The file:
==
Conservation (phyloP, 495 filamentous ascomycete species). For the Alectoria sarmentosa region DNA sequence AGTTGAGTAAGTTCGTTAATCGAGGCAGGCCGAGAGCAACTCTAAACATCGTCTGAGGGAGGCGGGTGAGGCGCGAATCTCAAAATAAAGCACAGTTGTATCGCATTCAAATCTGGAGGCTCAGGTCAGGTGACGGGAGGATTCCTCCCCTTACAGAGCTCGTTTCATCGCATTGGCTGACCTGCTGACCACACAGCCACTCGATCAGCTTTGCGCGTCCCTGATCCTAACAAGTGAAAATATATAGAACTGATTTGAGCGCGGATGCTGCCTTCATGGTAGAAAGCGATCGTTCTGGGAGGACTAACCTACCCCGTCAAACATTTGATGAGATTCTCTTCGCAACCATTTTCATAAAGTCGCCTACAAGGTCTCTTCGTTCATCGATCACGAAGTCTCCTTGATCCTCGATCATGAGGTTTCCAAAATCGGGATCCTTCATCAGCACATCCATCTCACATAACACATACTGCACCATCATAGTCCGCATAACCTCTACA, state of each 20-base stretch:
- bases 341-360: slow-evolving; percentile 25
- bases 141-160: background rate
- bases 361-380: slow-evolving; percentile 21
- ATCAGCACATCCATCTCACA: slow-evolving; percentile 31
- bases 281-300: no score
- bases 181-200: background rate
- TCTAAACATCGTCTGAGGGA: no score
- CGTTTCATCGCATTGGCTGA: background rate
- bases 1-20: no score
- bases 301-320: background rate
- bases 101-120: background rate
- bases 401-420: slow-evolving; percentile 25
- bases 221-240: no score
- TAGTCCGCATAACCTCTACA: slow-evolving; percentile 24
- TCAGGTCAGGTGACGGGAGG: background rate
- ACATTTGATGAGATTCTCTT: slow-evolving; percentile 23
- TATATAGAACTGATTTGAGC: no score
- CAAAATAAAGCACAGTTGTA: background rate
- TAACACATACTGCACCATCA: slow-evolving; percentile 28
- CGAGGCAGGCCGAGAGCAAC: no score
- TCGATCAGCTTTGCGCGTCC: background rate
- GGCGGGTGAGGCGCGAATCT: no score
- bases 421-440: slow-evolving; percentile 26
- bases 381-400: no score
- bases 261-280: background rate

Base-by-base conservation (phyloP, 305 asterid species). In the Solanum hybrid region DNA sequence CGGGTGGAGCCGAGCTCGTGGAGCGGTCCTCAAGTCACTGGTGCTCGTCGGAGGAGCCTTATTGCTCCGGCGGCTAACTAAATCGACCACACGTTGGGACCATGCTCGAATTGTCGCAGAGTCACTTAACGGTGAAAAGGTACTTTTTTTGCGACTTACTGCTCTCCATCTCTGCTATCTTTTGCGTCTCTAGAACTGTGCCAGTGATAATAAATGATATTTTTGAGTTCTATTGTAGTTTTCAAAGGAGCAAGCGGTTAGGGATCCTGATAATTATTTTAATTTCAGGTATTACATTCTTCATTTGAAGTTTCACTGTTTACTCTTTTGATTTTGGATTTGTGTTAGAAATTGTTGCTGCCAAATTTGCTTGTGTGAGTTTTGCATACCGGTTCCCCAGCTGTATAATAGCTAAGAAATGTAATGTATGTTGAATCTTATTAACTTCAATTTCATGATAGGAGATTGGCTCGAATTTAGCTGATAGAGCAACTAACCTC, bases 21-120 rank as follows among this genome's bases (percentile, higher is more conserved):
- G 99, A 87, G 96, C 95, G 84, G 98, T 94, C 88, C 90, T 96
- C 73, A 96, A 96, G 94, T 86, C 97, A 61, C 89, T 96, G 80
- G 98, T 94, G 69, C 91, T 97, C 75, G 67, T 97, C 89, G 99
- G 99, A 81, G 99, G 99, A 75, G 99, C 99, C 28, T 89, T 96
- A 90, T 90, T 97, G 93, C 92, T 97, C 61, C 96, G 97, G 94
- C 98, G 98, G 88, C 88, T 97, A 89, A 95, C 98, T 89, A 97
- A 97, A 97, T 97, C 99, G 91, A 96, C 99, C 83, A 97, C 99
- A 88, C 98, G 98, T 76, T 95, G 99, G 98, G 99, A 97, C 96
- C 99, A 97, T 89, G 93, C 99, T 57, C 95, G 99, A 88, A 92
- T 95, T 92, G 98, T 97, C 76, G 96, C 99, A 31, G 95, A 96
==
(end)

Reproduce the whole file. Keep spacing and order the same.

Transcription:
Conservation (phyloP, 495 filamentous ascomycete species). For the Alectoria sarmentosa region DNA sequence AGTTGAGTAAGTTCGTTAATCGAGGCAGGCCGAGAGCAACTCTAAACATCGTCTGAGGGAGGCGGGTGAGGCGCGAATCTCAAAATAAAGCACAGTTGTATCGCATTCAAATCTGGAGGCTCAGGTCAGGTGACGGGAGGATTCCTCCCCTTACAGAGCTCGTTTCATCGCATTGGCTGACCTGCTGACCACACAGCCACTCGATCAGCTTTGCGCGTCCCTGATCCTAACAAGTGAAAATATATAGAACTGATTTGAGCGCGGATGCTGCCTTCATGGTAGAAAGCGATCGTTCTGGGAGGACTAACCTACCCCGTCAAACATTTGATGAGATTCTCTTCGCAACCATTTTCATAAAGTCGCCTACAAGGTCTCTTCGTTCATCGATCACGAAGTCTCCTTGATCCTCGATCATGAGGTTTCCAAAATCGGGATCCTTCATCAGCACATCCATCTCACATAACACATACTGCACCATCATAGTCCGCATAACCTCTACA, state of each 20-base stretch:
- bases 341-360: slow-evolving; percentile 25
- bases 141-160: background rate
- bases 361-380: slow-evolving; percentile 21
- ATCAGCACATCCATCTCACA: slow-evolving; percentile 31
- bases 281-300: no score
- bases 181-200: background rate
- TCTAAACATCGTCTGAGGGA: no score
- CGTTTCATCGCATTGGCTGA: background rate
- bases 1-20: no score
- bases 301-320: background rate
- bases 101-120: background rate
- bases 401-420: slow-evolving; percentile 25
- bases 221-240: no score
- TAGTCCGCATAACCTCTACA: slow-evolving; percentile 24
- TCAGGTCAGGTGACGGGAGG: background rate
- ACATTTGATGAGATTCTCTT: slow-evolving; percentile 23
- TATATAGAACTGATTTGAGC: no score
- CAAAATAAAGCACAGTTGTA: background rate
- TAACACATACTGCACCATCA: slow-evolving; percentile 28
- CGAGGCAGGCCGAGAGCAAC: no score
- TCGATCAGCTTTGCGCGTCC: background rate
- GGCGGGTGAGGCGCGAATCT: no score
- bases 421-440: slow-evolving; percentile 26
- bases 381-400: no score
- bases 261-280: background rate

Base-by-base conservation (phyloP, 305 asterid species). In the Solanum hybrid region DNA sequence CGGGTGGAGCCGAGCTCGTGGAGCGGTCCTCAAGTCACTGGTGCTCGTCGGAGGAGCCTTATTGCTCCGGCGGCTAACTAAATCGACCACACGTTGGGACCATGCTCGAATTGTCGCAGAGTCACTTAACGGTGAAAAGGTACTTTTTTTGCGACTTACTGCTCTCCATCTCTGCTATCTTTTGCGTCTCTAGAACTGTGCCAGTGATAATAAATGATATTTTTGAGTTCTATTGTAGTTTTCAAAGGAGCAAGCGGTTAGGGATCCTGATAATTATTTTAATTTCAGGTATTACATTCTTCATTTGAAGTTTCACTGTTTACTCTTTTGATTTTGGATTTGTGTTAGAAATTGTTGCTGCCAAATTTGCTTGTGTGAGTTTTGCATACCGGTTCCCCAGCTGTATAATAGCTAAGAAATGTAATGTATGTTGAATCTTATTAACTTCAATTTCATGATAGGAGATTGGCTCGAATTTAGCTGATAGAGCAACTAACCTC, bases 21-120 rank as follows among this genome's bases (percentile, higher is more conserved):
- G 99, A 87, G 96, C 95, G 84, G 98, T 94, C 88, C 90, T 96
- C 73, A 96, A 96, G 94, T 86, C 97, A 61, C 89, T 96, G 80
- G 98, T 94, G 69, C 91, T 97, C 75, G 67, T 97, C 89, G 99
- G 99, A 81, G 99, G 99, A 75, G 99, C 99, C 28, T 89, T 96
- A 90, T 90, T 97, G 93, C 92, T 97, C 61, C 96, G 97, G 94
- C 98, G 98, G 88, C 88, T 97, A 89, A 95, C 98, T 89, A 97
- A 97, A 97, T 97, C 99, G 91, A 96, C 99, C 83, A 97, C 99
- A 88, C 98, G 98, T 76, T 95, G 99, G 98, G 99, A 97, C 96
- C 99, A 97, T 89, G 93, C 99, T 57, C 95, G 99, A 88, A 92
- T 95, T 92, G 98, T 97, C 76, G 96, C 99, A 31, G 95, A 96